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Sunday, April 10, 2016

Orange Juice, Vitamin C, and Diabetes

Is it safe for diabetics to drink orange juice for breakfast? Could drinking orange juice actually lower blood sugar levels?

Like many other foods, orange juice can be extremely beneficial when taken in moderation. Drinking too much juice can cause diabetic complications.

Here's the bottom line from research:

Cream in coffee increases blood vessel inflammation in type 2 diabetics.

Coffee itself helps with blood sugar control (by "training" the liver not to release as much glucose during stress), but only if it's caffeinated.

Regular orange juice doesn't have any particular effect on blood vessel inflammation. As long as the orange juice is fresh-squeezed, drinking up to 160 ml (a small glass, about 2/3 of a cup) doesn't put any particular stress on the pancreas to release insulin and doesn't, over the long term, increase insulin resistance.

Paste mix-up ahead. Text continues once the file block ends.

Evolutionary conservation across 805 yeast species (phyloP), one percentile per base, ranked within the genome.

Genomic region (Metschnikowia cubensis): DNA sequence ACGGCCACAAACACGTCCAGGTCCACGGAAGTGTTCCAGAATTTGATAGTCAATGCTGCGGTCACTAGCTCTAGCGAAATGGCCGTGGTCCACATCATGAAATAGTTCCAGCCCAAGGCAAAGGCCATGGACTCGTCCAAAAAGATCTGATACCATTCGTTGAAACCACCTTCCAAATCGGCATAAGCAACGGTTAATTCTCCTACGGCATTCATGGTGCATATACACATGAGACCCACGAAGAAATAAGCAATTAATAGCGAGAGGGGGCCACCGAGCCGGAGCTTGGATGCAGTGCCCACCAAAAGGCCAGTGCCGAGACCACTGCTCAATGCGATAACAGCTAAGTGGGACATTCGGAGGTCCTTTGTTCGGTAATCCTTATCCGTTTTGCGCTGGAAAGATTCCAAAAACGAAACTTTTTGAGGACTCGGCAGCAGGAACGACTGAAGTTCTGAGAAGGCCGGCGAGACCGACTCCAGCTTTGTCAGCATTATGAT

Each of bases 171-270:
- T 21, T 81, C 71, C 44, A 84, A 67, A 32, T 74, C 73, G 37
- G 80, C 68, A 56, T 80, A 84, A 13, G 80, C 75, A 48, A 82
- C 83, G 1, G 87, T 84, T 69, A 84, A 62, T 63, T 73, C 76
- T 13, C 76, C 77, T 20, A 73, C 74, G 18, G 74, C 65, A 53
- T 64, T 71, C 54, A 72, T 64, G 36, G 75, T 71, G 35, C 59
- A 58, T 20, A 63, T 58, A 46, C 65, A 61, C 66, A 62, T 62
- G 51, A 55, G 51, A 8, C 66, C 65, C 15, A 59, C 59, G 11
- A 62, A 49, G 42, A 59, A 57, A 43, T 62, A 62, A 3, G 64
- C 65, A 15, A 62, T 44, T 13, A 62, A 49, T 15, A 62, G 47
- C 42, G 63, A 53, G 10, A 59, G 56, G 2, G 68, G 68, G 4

Red orange juice reduces arterial inflammation, which in turn lowers blood pressure and reduces the risk of cardiovascular accidents. But don't drink more than 2/3 of a cup (160 ml) with any meal, or more than 500 ml (2 cups) in a single day.
The bottom line from research for diabetics is to skip the coffee with cream and sugar and spend your carbohydrate allowance on OJ. Just remember you also need to pass the doughnuts, hashed browns, and French toast to keep blood sugar levels in control.

What about just taking vitamin C and skipping the juice?

There have been some studies that suggest that diabetics who take up to 500 mg of vitamin C supplements per day (more than 500 mg can interfere with blood sugar measurements) can lower blood sugar levels slightly, up to about 15 mg/dl (a little more than 1 mMol) on average. Vitamin C doesn't cure diabetes, but it may be about as helpful for diabetes control as many diabetes medications.

Photo credit: Rick Audet of San Francisco, California (via Wikimedia Commons).

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